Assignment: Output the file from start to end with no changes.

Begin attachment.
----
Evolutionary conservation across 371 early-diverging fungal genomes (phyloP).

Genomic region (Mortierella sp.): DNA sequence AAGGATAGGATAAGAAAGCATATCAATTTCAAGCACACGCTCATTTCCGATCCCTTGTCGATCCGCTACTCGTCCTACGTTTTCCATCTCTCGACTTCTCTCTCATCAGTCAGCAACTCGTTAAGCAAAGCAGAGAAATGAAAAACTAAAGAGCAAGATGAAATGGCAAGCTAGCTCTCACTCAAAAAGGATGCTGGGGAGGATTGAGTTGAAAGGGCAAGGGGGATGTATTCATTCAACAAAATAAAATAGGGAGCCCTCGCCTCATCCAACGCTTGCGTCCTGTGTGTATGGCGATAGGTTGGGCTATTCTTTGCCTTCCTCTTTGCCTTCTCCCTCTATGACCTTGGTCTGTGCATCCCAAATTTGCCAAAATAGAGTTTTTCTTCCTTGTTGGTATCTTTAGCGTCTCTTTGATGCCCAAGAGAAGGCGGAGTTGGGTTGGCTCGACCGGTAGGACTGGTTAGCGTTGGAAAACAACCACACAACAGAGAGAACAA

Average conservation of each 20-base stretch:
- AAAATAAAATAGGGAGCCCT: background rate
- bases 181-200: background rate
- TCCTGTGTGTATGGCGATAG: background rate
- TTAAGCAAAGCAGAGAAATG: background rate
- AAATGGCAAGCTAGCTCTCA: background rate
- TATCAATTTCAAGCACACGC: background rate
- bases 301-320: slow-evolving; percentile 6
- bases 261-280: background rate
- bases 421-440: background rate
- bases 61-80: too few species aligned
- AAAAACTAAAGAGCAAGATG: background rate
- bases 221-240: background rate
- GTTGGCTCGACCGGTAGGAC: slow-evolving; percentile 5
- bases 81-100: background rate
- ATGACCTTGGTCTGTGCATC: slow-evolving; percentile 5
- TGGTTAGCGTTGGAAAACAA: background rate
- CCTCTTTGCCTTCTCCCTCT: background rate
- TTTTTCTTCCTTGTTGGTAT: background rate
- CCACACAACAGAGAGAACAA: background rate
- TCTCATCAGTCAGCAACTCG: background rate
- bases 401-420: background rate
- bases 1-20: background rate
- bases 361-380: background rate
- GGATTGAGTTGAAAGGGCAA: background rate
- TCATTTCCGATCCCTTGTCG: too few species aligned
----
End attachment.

Evolutionary conservation across 371 early-diverging fungal genomes (phyloP).

Genomic region (Mortierella sp.): DNA sequence AAGGATAGGATAAGAAAGCATATCAATTTCAAGCACACGCTCATTTCCGATCCCTTGTCGATCCGCTACTCGTCCTACGTTTTCCATCTCTCGACTTCTCTCTCATCAGTCAGCAACTCGTTAAGCAAAGCAGAGAAATGAAAAACTAAAGAGCAAGATGAAATGGCAAGCTAGCTCTCACTCAAAAAGGATGCTGGGGAGGATTGAGTTGAAAGGGCAAGGGGGATGTATTCATTCAACAAAATAAAATAGGGAGCCCTCGCCTCATCCAACGCTTGCGTCCTGTGTGTATGGCGATAGGTTGGGCTATTCTTTGCCTTCCTCTTTGCCTTCTCCCTCTATGACCTTGGTCTGTGCATCCCAAATTTGCCAAAATAGAGTTTTTCTTCCTTGTTGGTATCTTTAGCGTCTCTTTGATGCCCAAGAGAAGGCGGAGTTGGGTTGGCTCGACCGGTAGGACTGGTTAGCGTTGGAAAACAACCACACAACAGAGAGAACAA

Average conservation of each 20-base stretch:
- AAAATAAAATAGGGAGCCCT: background rate
- bases 181-200: background rate
- TCCTGTGTGTATGGCGATAG: background rate
- TTAAGCAAAGCAGAGAAATG: background rate
- AAATGGCAAGCTAGCTCTCA: background rate
- TATCAATTTCAAGCACACGC: background rate
- bases 301-320: slow-evolving; percentile 6
- bases 261-280: background rate
- bases 421-440: background rate
- bases 61-80: too few species aligned
- AAAAACTAAAGAGCAAGATG: background rate
- bases 221-240: background rate
- GTTGGCTCGACCGGTAGGAC: slow-evolving; percentile 5
- bases 81-100: background rate
- ATGACCTTGGTCTGTGCATC: slow-evolving; percentile 5
- TGGTTAGCGTTGGAAAACAA: background rate
- CCTCTTTGCCTTCTCCCTCT: background rate
- TTTTTCTTCCTTGTTGGTAT: background rate
- CCACACAACAGAGAGAACAA: background rate
- TCTCATCAGTCAGCAACTCG: background rate
- bases 401-420: background rate
- bases 1-20: background rate
- bases 361-380: background rate
- GGATTGAGTTGAAAGGGCAA: background rate
- TCATTTCCGATCCCTTGTCG: too few species aligned